Then came what Moore calls “a twist of fate” which proves the adage that luck is the residue of hard work. Pasarell’s career had ended in 1977. There had been significant off-court endeavors too. With Ashe, Pasarell started the National Junior Tennis League, an inner-city player development program. He’d helped develop the Head Master, one of the first metal racquets. Later had come the creation of another racquet company, PDP – maker of several extremely popular frames in the late ‘70s.
In 1980, Pasarell was the tennis director of Landmark, a real estate company that owned several hotels, including La Quinta, a famed spot 20 minutes east of the Palm Springs. The ATP at that point had held an event in the area for five years, but in 1980, at its location at Mission Hills Country Club in Rancho Mirage, a rainstorm had washed out the tournament at the quarterfinal stage. ATP honcho Butch Buchholz -- a close friend of Pasarell who would also earn a spot in the Hall of Fame largely by dint of creating what’s now the Sony Ericsson Open in Key Biscayne – was convinced that the Palm Springs area was not a viable spot for tennis. Pasarell begged to differ. He convinced Landmark to stage the event at La Quinta, and rapidly he was off to the races.
Year one of the Pasarell Era featured a final between Jimmy Connors and Ivan Lendl – and even better for Pasarell and his business partners, a small profit. The next year, charismatic Yannick Noah ended Lendl’s 44-match winning streak.
Pasarell’s friends speak fondly of the way his head is so often in the clouds, of a faraway look. Indeed, in talking with him the gears shift. There is Pasarell the remote, talking kindly but seemingly preoccupied. Then there is Charlie the businessman, propelled by attentive eye contact, rattling off data about operating expenses, attendance, sponsorship, profit, loss and most of all, real estate. As he explains, “every seat is real estate. That’s how you must think it, that’s how you sell it.” Then there is the man nicknamed “Charlito,” the boyish athlete, Pasarell’s friendly laughs coming in rapid succession as he recalls life on the tour and matches played not just by himself by his mates. Through all three persona flow a ribbon of generosity, Pasarell celebrating a subculture he can talk about nonstop. Says Moore, “No one is more passionate about tennis than Charlie.”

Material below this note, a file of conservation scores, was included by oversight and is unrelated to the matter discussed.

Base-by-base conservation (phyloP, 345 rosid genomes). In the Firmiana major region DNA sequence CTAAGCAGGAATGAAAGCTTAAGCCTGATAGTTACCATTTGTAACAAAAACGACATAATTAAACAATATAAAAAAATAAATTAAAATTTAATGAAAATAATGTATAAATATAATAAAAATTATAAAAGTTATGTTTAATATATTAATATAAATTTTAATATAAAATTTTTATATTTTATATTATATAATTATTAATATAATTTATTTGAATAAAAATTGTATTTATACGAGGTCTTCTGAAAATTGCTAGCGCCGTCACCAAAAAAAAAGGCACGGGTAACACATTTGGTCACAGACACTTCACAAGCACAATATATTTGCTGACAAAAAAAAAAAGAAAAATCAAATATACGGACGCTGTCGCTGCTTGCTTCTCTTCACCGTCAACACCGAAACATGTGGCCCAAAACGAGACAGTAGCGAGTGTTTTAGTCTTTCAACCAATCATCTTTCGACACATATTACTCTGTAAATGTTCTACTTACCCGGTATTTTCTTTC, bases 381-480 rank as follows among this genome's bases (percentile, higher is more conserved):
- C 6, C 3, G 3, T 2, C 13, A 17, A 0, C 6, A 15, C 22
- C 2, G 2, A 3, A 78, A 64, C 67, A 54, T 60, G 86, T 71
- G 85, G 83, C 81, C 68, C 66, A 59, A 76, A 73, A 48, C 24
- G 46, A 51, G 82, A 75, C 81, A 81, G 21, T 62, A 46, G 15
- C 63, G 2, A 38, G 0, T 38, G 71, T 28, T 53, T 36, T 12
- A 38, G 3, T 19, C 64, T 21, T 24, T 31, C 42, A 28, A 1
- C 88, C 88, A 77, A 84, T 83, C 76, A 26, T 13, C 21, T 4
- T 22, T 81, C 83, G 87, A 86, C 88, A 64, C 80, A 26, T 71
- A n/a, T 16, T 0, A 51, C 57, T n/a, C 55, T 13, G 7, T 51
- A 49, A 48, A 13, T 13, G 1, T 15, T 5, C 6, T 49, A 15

So naturally, as the La Quinta event thrived, Pasarell looked skyward. “It took me three years to see that to take it to the next level we’d need another facility,” he says. For $100 million, Pasarell moved to nearby Indian Wells in 1987, having created out of nothing a first-rate tennis facility – and to house it all, a hotel, the Hyatt Grand Champions. But still, the 1978 vision endured. At the Hyatt, it had reached the point of women and men playing events on consecutive weeks. Crowds had more than tripled from the 30,000 who’d come to La Quinta. “To think,”says Pasarell, “that when we moved to the Hyatt I thought we would be there forever. But within five years, I knew we were outgrowing it.”
This time Pasarell’s vision took the dialogue beyond Palm Springs. New spots such as Las Vegas and Phoenix entered the picture. But at last, Pasarell – along with Moore, who’d joined forces with him in ’87 – found the current spot in Indian Wells, opening the Indian Wells Tennis Garden in 2000. Says Pasarell, “I just always asked myself what I would have wanted as a player: courts, locker rooms, food – everything. It was great to have everything we could imagine.”
There followed a decade of increasing popularity, Indian Wells emerging side-by-side with Buchholz’s Key Biscayne event as the next best thing to a Slam; and in many ways, for fans, often even better given the tournament’s casual atmosphere and chance to watch the world’s best up close.
But even as Pasarell’s tournament thrived, there were business matters, from an ATP-wide sponsorship deal that went awry, to the economic impact of 9.11, to millions in debt incurred in building the stadium, to partnerships with IMG, a buyout, new investors, the economic meltdown of 2008, suitors from Doha and Shanghai.
Why Shouldn’t It Work Out?
Through it all, though, Pasarell’s optimism was relentless. Says Moore,“Charlie always believes things will work out.” Sure enough, by 2010 he and Moore were able to sell the tournament to billionaire Larry Ellison, a step that by the end of last year led to Pasarell seamlessly exiting his official role with the event. Says Pasarell, “The best decision we ever made was to sell the tournament to Larry.”
As he nears 70, Pasarell occupies an emeritus role at Indian Wells. He relishes the chance to take in the scope of a luxury suite and sight lines that he personally oversaw. He walks the grounds in the morning to watch a practice. By day and into the night he will host family and friends. And as Pasarell ponders his July induction into the International Tennis Hall of Fame, he says, “I don’t want my emotions to get the better of me.” Of course he knows they likely will, that as he takes the stage in Newport, Charlie the businessman will hopefully surrender to Charlito. It was a long journey from Puerto Rico. If Pasarell hadn’t quite bagged the moon with his racquet, in the desert he’d created a universe.
Joel Drucker has been involved with Tennis Channel since it hit the airwaves in 2003, initially as co-producer of the interview show “Center Court.” Subsequently he has been involved in dozens of the network’s activities, including work as story editor at all the Grand Slams and the production of numerous TC events